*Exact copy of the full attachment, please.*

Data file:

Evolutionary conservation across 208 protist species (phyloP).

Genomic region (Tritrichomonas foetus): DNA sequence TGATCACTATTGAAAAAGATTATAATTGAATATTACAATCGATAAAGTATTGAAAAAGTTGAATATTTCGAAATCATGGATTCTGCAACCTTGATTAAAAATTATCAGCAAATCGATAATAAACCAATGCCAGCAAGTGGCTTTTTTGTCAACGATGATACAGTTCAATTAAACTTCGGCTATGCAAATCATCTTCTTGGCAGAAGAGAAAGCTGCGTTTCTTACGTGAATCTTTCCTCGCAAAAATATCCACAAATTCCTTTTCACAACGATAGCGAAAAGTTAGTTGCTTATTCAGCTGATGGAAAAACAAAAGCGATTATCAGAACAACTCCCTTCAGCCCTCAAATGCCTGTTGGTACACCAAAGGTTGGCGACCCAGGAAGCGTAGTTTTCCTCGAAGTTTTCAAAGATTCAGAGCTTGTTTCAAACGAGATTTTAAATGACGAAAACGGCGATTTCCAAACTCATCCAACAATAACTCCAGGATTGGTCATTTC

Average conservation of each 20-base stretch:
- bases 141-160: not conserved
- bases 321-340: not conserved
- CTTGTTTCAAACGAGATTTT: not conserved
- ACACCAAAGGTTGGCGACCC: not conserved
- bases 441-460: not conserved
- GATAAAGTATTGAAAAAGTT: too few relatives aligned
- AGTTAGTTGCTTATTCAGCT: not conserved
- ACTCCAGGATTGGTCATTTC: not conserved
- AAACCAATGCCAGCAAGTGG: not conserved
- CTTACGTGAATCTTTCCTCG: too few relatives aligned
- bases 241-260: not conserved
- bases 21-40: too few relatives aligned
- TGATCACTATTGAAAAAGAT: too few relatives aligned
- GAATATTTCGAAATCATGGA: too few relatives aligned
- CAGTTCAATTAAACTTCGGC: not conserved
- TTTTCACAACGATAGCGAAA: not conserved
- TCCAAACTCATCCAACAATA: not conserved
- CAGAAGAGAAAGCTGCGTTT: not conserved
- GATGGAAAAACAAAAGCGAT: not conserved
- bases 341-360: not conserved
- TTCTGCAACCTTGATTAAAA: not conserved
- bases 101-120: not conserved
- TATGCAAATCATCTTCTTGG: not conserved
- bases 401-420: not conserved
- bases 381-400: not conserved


Evolutionary conservation across 208 protist species (phyloP).

Genomic region (Tritrichomonas foetus): DNA sequence TGATCACTATTGAAAAAGATTATAATTGAATATTACAATCGATAAAGTATTGAAAAAGTTGAATATTTCGAAATCATGGATTCTGCAACCTTGATTAAAAATTATCAGCAAATCGATAATAAACCAATGCCAGCAAGTGGCTTTTTTGTCAACGATGATACAGTTCAATTAAACTTCGGCTATGCAAATCATCTTCTTGGCAGAAGAGAAAGCTGCGTTTCTTACGTGAATCTTTCCTCGCAAAAATATCCACAAATTCCTTTTCACAACGATAGCGAAAAGTTAGTTGCTTATTCAGCTGATGGAAAAACAAAAGCGATTATCAGAACAACTCCCTTCAGCCCTCAAATGCCTGTTGGTACACCAAAGGTTGGCGACCCAGGAAGCGTAGTTTTCCTCGAAGTTTTCAAAGATTCAGAGCTTGTTTCAAACGAGATTTTAAATGACGAAAACGGCGATTTCCAAACTCATCCAACAATAACTCCAGGATTGGTCATTTC

Average conservation of each 20-base stretch:
- bases 141-160: not conserved
- bases 321-340: not conserved
- CTTGTTTCAAACGAGATTTT: not conserved
- ACACCAAAGGTTGGCGACCC: not conserved
- bases 441-460: not conserved
- GATAAAGTATTGAAAAAGTT: too few relatives aligned
- AGTTAGTTGCTTATTCAGCT: not conserved
- ACTCCAGGATTGGTCATTTC: not conserved
- AAACCAATGCCAGCAAGTGG: not conserved
- CTTACGTGAATCTTTCCTCG: too few relatives aligned
- bases 241-260: not conserved
- bases 21-40: too few relatives aligned
- TGATCACTATTGAAAAAGAT: too few relatives aligned
- GAATATTTCGAAATCATGGA: too few relatives aligned
- CAGTTCAATTAAACTTCGGC: not conserved
- TTTTCACAACGATAGCGAAA: not conserved
- TCCAAACTCATCCAACAATA: not conserved
- CAGAAGAGAAAGCTGCGTTT: not conserved
- GATGGAAAAACAAAAGCGAT: not conserved
- bases 341-360: not conserved
- TTCTGCAACCTTGATTAAAA: not conserved
- bases 101-120: not conserved
- TATGCAAATCATCTTCTTGG: not conserved
- bases 401-420: not conserved
- bases 381-400: not conserved